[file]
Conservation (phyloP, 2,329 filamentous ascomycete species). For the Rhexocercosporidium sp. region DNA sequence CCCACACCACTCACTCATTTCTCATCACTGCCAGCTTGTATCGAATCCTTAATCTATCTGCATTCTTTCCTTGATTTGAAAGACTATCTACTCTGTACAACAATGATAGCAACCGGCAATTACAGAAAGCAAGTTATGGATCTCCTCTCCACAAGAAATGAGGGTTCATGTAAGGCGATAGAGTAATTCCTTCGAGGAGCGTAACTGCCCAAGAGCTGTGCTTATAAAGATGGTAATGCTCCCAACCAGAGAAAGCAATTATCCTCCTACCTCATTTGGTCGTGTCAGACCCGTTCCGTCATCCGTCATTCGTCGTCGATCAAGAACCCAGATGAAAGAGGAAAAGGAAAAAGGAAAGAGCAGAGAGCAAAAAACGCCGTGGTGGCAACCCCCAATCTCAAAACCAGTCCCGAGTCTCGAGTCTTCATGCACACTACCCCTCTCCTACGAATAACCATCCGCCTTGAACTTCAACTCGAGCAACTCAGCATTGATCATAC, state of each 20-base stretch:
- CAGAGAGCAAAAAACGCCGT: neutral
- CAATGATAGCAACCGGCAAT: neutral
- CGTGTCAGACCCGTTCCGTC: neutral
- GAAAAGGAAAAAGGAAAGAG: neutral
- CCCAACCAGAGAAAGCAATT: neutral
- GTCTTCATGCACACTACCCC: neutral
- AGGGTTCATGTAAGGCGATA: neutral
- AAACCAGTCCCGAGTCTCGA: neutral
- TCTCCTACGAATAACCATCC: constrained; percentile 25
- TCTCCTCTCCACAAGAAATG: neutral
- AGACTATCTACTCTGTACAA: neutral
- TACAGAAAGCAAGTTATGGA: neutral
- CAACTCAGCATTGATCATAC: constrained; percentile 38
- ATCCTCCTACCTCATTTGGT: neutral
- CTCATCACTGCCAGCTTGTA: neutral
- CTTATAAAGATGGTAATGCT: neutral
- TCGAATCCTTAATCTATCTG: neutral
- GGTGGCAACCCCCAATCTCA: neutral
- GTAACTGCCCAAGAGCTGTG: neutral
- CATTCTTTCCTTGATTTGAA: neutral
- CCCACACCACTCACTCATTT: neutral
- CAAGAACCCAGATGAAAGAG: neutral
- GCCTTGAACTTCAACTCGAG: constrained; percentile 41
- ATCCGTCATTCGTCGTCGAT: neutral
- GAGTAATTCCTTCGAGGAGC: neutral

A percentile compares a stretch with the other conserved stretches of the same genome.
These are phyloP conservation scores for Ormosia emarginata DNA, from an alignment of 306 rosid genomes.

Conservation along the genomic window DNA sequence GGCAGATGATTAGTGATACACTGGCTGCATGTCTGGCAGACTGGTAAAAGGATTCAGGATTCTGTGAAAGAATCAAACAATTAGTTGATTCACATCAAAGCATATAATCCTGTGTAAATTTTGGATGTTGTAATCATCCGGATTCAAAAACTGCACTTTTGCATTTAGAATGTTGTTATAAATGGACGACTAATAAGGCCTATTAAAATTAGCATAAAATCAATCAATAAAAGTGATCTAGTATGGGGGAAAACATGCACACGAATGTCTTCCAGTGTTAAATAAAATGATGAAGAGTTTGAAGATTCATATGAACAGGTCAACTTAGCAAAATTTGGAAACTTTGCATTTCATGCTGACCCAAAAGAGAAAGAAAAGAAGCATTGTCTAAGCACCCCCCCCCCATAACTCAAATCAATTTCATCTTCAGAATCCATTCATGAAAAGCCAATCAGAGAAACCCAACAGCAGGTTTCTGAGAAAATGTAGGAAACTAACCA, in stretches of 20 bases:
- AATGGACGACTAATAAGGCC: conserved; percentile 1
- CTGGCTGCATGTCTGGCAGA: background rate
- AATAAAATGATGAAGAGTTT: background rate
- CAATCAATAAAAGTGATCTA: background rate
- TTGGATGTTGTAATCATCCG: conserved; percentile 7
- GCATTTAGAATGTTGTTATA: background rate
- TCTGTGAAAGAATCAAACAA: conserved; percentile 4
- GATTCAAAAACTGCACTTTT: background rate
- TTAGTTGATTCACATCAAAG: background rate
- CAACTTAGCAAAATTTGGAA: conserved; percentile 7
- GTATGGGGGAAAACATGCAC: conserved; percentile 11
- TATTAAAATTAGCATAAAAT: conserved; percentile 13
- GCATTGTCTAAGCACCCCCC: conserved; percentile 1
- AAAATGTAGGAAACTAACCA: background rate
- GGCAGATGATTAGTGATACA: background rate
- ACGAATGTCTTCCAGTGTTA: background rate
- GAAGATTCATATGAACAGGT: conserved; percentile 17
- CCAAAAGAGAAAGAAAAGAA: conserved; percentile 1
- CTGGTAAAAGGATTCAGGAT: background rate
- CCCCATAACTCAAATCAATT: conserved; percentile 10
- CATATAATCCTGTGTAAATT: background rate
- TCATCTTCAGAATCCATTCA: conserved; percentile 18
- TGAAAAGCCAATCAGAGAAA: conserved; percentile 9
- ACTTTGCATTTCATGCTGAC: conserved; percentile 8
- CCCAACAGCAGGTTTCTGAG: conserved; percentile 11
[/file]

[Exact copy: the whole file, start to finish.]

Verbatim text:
Conservation (phyloP, 2,329 filamentous ascomycete species). For the Rhexocercosporidium sp. region DNA sequence CCCACACCACTCACTCATTTCTCATCACTGCCAGCTTGTATCGAATCCTTAATCTATCTGCATTCTTTCCTTGATTTGAAAGACTATCTACTCTGTACAACAATGATAGCAACCGGCAATTACAGAAAGCAAGTTATGGATCTCCTCTCCACAAGAAATGAGGGTTCATGTAAGGCGATAGAGTAATTCCTTCGAGGAGCGTAACTGCCCAAGAGCTGTGCTTATAAAGATGGTAATGCTCCCAACCAGAGAAAGCAATTATCCTCCTACCTCATTTGGTCGTGTCAGACCCGTTCCGTCATCCGTCATTCGTCGTCGATCAAGAACCCAGATGAAAGAGGAAAAGGAAAAAGGAAAGAGCAGAGAGCAAAAAACGCCGTGGTGGCAACCCCCAATCTCAAAACCAGTCCCGAGTCTCGAGTCTTCATGCACACTACCCCTCTCCTACGAATAACCATCCGCCTTGAACTTCAACTCGAGCAACTCAGCATTGATCATAC, state of each 20-base stretch:
- CAGAGAGCAAAAAACGCCGT: neutral
- CAATGATAGCAACCGGCAAT: neutral
- CGTGTCAGACCCGTTCCGTC: neutral
- GAAAAGGAAAAAGGAAAGAG: neutral
- CCCAACCAGAGAAAGCAATT: neutral
- GTCTTCATGCACACTACCCC: neutral
- AGGGTTCATGTAAGGCGATA: neutral
- AAACCAGTCCCGAGTCTCGA: neutral
- TCTCCTACGAATAACCATCC: constrained; percentile 25
- TCTCCTCTCCACAAGAAATG: neutral
- AGACTATCTACTCTGTACAA: neutral
- TACAGAAAGCAAGTTATGGA: neutral
- CAACTCAGCATTGATCATAC: constrained; percentile 38
- ATCCTCCTACCTCATTTGGT: neutral
- CTCATCACTGCCAGCTTGTA: neutral
- CTTATAAAGATGGTAATGCT: neutral
- TCGAATCCTTAATCTATCTG: neutral
- GGTGGCAACCCCCAATCTCA: neutral
- GTAACTGCCCAAGAGCTGTG: neutral
- CATTCTTTCCTTGATTTGAA: neutral
- CCCACACCACTCACTCATTT: neutral
- CAAGAACCCAGATGAAAGAG: neutral
- GCCTTGAACTTCAACTCGAG: constrained; percentile 41
- ATCCGTCATTCGTCGTCGAT: neutral
- GAGTAATTCCTTCGAGGAGC: neutral

A percentile compares a stretch with the other conserved stretches of the same genome.
These are phyloP conservation scores for Ormosia emarginata DNA, from an alignment of 306 rosid genomes.

Conservation along the genomic window DNA sequence GGCAGATGATTAGTGATACACTGGCTGCATGTCTGGCAGACTGGTAAAAGGATTCAGGATTCTGTGAAAGAATCAAACAATTAGTTGATTCACATCAAAGCATATAATCCTGTGTAAATTTTGGATGTTGTAATCATCCGGATTCAAAAACTGCACTTTTGCATTTAGAATGTTGTTATAAATGGACGACTAATAAGGCCTATTAAAATTAGCATAAAATCAATCAATAAAAGTGATCTAGTATGGGGGAAAACATGCACACGAATGTCTTCCAGTGTTAAATAAAATGATGAAGAGTTTGAAGATTCATATGAACAGGTCAACTTAGCAAAATTTGGAAACTTTGCATTTCATGCTGACCCAAAAGAGAAAGAAAAGAAGCATTGTCTAAGCACCCCCCCCCCATAACTCAAATCAATTTCATCTTCAGAATCCATTCATGAAAAGCCAATCAGAGAAACCCAACAGCAGGTTTCTGAGAAAATGTAGGAAACTAACCA, in stretches of 20 bases:
- AATGGACGACTAATAAGGCC: conserved; percentile 1
- CTGGCTGCATGTCTGGCAGA: background rate
- AATAAAATGATGAAGAGTTT: background rate
- CAATCAATAAAAGTGATCTA: background rate
- TTGGATGTTGTAATCATCCG: conserved; percentile 7
- GCATTTAGAATGTTGTTATA: background rate
- TCTGTGAAAGAATCAAACAA: conserved; percentile 4
- GATTCAAAAACTGCACTTTT: background rate
- TTAGTTGATTCACATCAAAG: background rate
- CAACTTAGCAAAATTTGGAA: conserved; percentile 7
- GTATGGGGGAAAACATGCAC: conserved; percentile 11
- TATTAAAATTAGCATAAAAT: conserved; percentile 13
- GCATTGTCTAAGCACCCCCC: conserved; percentile 1
- AAAATGTAGGAAACTAACCA: background rate
- GGCAGATGATTAGTGATACA: background rate
- ACGAATGTCTTCCAGTGTTA: background rate
- GAAGATTCATATGAACAGGT: conserved; percentile 17
- CCAAAAGAGAAAGAAAAGAA: conserved; percentile 1
- CTGGTAAAAGGATTCAGGAT: background rate
- CCCCATAACTCAAATCAATT: conserved; percentile 10
- CATATAATCCTGTGTAAATT: background rate
- TCATCTTCAGAATCCATTCA: conserved; percentile 18
- TGAAAAGCCAATCAGAGAAA: conserved; percentile 9
- ACTTTGCATTTCATGCTGAC: conserved; percentile 8
- CCCAACAGCAGGTTTCTGAG: conserved; percentile 11